Using acupressure to modify alertness in the classroom: A single-blinded, randomized, cross-over trial

Richard E. Harris, Joanne Jeter, Paul Chan, Peter Higgins, Feng Ming Kong, Reza Fazel, Candace Bramson, Brenda Gillespie, Khawaja Afzal Ammar, Michelle Anderson, Ghassan Bachuwa, Adnan Beg, Devin Brown, Linda Brubaker, Steven Bruch, Giani Cazan-London, Bobby Clark, Paul Cronin, Brian DeSmet, Gary HammanBrent Hollenbeck, Jaquelyn Hunt, Susan Johnson, Sucheta Joshi, Liise Kayler, Aine Kelly, Kim Kenton, Wendy Marder, Mary Marzec, Gisele Neiva, Amanda Peltier, Panduranga Rao, Erik Roys, Joel Rubenstein, Jonathan Segal, T. P. Singh, Maran Thamilarasan, Courtney Thornburg, Kevin Townsend, Robert Welch, Jinping Xu, Najeeb Zoubi

Research output: Contribution to journalArticlepeer-review

20 Scopus citations


Background: Previous reports have suggested that acupressure is effective in reducing pain and improving sleep quality; however, its effects on alertness have not been characterized. Objectives: The aim of this study was to determine whether two different acupressure treatments have opposing effects on alertness in a full-day classroom setting. Design: This was a cross-over (two-treatments; three periods), single-blinded, randomized trial. Setting: The University of Michigan School of Public Health was the setting. Subjects: Students attending a course in clinical research design and statistical analysis at the University of Michigan participated in the study. Interventions and outcome measures: Blinded subjects were randomized to two acupressure treatment sequences: stimulation-relaxation-relaxation or relaxation-stimulation-stimulation. Acupressure treatments were self administered over 3 consecutive days. Pre- and post-treatment alertness scores were assessed each day using the Stanford Sleepiness Scale (SSS). Changes in the SSS score (afternoon - morning) were analyzed using a mixed regression model of fixed and random effects. Important factors that were expected to affect alertness, such as caffeine and previous night's sleep, were also assessed. Results: Baseline characteristics and protocol compliance were similar between the two sequences. Stimulation acupressure treatment yielded a 0.56-point greater difference in score on the SSS, corresponding to less fatigue, compared to the relaxation acupressure treatment (p = 0.019). Day of study (p -0.004) and hours of overnight sleep (p = 0.042) also significantly affected the change in SSS scores. Incorporating participants' beliefs as to which treatment they received did not significantly alter the observed treatment effect. Conclusions: Acupressure at stimulation and relaxation points has differential effects on alertness in a classroom setting. Further research is necessary to confirm these findings and to determine whether stimulation and relaxation acupressure are equally effective in influencing alertness.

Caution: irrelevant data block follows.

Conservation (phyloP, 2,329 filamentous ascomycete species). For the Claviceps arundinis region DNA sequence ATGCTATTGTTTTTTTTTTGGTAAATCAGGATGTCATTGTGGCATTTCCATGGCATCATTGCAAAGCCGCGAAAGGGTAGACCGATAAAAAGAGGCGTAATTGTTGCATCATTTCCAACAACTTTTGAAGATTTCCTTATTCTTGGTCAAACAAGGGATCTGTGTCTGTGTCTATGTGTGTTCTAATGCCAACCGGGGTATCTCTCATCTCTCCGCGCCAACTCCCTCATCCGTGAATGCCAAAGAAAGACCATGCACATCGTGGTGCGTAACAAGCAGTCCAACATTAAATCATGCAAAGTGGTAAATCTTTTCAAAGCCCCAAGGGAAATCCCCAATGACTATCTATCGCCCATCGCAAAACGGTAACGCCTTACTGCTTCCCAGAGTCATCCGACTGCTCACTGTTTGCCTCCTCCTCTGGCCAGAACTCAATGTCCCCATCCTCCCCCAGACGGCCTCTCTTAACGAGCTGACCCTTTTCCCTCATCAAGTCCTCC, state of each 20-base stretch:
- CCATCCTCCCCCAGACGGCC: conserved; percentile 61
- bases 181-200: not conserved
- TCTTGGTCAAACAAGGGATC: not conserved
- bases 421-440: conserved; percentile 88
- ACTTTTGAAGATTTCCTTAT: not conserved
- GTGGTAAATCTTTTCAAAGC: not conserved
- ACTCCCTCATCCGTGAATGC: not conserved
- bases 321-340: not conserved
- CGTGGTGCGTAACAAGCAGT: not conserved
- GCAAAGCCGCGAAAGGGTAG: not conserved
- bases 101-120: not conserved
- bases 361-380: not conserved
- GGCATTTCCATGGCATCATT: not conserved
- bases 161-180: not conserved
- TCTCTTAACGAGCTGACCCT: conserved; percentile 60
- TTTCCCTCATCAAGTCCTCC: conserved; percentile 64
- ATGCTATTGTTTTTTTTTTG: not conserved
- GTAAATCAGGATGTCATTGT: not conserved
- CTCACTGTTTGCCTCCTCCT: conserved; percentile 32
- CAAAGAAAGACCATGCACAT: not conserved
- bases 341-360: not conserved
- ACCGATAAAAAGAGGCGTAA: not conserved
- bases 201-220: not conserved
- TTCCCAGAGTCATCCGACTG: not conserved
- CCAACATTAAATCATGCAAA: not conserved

Original languageEnglish (US)
Pages (from-to)673-679
Number of pages7
JournalJournal of Alternative and Complementary Medicine
Issue number4
StatePublished - Aug 2005

ASJC Scopus subject areas

  • Complementary and alternative medicine


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